Sleeping for two months. It happened to 15-year-old Stacey Comerford. She suffers from Kleine Levin Syndrome (KLS), also known as Sleeping Beauty Syndrome. A rare neurological disorder that induces long periods of sleep interspersed with a semi-conscious state of deadened awareness.
And she’s not the only one: the condition affects about 1,000 people around the world, mainly adolescent males (70 percent). The onset of an episode is often abrupt and may be associated with flu-like symptoms. The person becomes drowsy and sleeps up to 20 hours a day.
When awake during the episode, which typically last a few days to a few weeks, sufferers often behave completely different than normal. Excessive food intake, irritability, childishness, disorientation, hallucinations, and an abnormally uninhibited sex drive may be observed, according to the National Institute of Neurological Disorders and Stroke (NINDS). They also experience a lack of energy and emotions, and are not able to attend school or work or care for themselves.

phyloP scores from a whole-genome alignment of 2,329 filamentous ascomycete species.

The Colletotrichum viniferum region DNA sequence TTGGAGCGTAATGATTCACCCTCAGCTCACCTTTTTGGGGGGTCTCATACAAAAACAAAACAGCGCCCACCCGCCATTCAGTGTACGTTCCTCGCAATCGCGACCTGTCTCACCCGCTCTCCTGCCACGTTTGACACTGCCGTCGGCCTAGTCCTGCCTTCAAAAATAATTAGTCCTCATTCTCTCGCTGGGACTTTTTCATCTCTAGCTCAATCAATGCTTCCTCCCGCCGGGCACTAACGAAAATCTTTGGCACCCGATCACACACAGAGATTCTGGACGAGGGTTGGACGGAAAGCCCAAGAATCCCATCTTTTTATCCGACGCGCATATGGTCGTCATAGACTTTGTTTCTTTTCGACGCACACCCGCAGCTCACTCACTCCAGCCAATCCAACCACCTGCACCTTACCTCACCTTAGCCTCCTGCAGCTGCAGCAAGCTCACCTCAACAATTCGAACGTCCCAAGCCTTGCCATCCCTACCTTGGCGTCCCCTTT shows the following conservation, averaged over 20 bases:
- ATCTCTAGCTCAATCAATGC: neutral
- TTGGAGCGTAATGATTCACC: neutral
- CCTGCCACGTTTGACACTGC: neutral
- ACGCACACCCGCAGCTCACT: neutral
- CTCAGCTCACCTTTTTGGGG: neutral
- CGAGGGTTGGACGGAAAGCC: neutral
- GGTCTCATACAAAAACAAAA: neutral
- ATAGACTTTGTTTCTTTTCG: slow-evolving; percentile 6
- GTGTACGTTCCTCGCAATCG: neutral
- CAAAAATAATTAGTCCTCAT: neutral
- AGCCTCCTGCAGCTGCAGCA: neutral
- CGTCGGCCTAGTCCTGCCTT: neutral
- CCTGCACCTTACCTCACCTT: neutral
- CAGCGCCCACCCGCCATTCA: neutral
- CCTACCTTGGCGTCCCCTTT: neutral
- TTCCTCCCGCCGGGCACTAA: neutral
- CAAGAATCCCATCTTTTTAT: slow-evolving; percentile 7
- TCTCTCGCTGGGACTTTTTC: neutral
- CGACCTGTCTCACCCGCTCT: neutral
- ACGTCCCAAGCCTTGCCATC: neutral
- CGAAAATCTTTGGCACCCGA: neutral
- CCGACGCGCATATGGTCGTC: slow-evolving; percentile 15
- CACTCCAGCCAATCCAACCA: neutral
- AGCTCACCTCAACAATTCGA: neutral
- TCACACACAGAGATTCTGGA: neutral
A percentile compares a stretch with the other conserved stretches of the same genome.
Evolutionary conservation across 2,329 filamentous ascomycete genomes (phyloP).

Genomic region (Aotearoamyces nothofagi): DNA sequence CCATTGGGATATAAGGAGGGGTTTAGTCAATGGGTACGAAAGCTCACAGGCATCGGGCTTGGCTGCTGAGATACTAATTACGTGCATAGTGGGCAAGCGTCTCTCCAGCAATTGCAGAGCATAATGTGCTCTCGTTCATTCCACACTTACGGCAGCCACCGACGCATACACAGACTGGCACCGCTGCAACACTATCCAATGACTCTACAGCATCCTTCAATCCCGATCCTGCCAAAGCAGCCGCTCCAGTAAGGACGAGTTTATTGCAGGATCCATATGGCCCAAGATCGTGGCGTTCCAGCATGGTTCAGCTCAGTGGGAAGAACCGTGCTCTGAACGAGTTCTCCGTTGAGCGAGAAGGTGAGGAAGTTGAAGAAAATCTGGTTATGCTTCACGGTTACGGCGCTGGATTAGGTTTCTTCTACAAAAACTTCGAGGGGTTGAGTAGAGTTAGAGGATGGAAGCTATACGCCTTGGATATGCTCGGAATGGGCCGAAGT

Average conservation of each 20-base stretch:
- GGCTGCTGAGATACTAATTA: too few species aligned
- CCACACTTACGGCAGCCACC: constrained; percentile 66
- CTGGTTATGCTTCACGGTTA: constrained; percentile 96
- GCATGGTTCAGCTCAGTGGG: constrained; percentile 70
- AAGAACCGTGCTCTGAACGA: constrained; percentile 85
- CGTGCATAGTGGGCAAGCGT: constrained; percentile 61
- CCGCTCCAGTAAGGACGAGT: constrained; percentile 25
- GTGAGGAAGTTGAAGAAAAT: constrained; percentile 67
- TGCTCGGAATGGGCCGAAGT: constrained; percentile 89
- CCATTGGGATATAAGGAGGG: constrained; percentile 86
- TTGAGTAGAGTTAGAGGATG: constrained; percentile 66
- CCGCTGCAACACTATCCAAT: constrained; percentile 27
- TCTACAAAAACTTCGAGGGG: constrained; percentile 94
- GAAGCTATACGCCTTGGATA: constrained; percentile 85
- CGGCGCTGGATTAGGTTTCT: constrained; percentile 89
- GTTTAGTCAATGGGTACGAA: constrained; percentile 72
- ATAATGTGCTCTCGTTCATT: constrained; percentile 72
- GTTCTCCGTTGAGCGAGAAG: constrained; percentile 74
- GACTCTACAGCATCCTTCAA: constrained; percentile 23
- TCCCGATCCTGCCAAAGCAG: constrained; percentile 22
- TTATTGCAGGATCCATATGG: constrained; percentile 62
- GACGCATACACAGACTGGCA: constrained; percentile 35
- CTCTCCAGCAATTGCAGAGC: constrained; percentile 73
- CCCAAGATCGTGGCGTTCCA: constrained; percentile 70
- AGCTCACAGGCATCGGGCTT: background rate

The cause of KLS is still unknown, nor is there a definitive treatment. A recent study, however, may have found a possible cure. Researchers discovered that injections of a drug known as flumanezil improved the ability to pay attention and remain alert in seven patients with hypersomnia, including one with Kleine-Levin symptoms.
One participant has now taken the drug daily for four years. “Although her nightly sleep duration remained at 9 to 10 hours, she nearly always awakened refreshed without an alarm and daytime sleepiness was markedly reduced,” the researchers write. Further research is needed to find out whether flumanezil can be an effective treatment for all sleeping beauties. Luckily, episodes eventually decrease in frequency and intensity over the course of eight to 12 years.
Rye, D., Bliwise, D., Parker, K., Trotti, L., Saini, P., Fairley, J., Freeman, A., Garcia, P., Owens, M., Ritchie, J., & Jenkins, A. (2012). Modulation of Vigilance in the Primary Hypersomnias by Endogenous Enhancement of GABAA Receptors Science Translational Medicine, 4 (161), 161-161 DOI: 10.1126/scitranslmed.3004685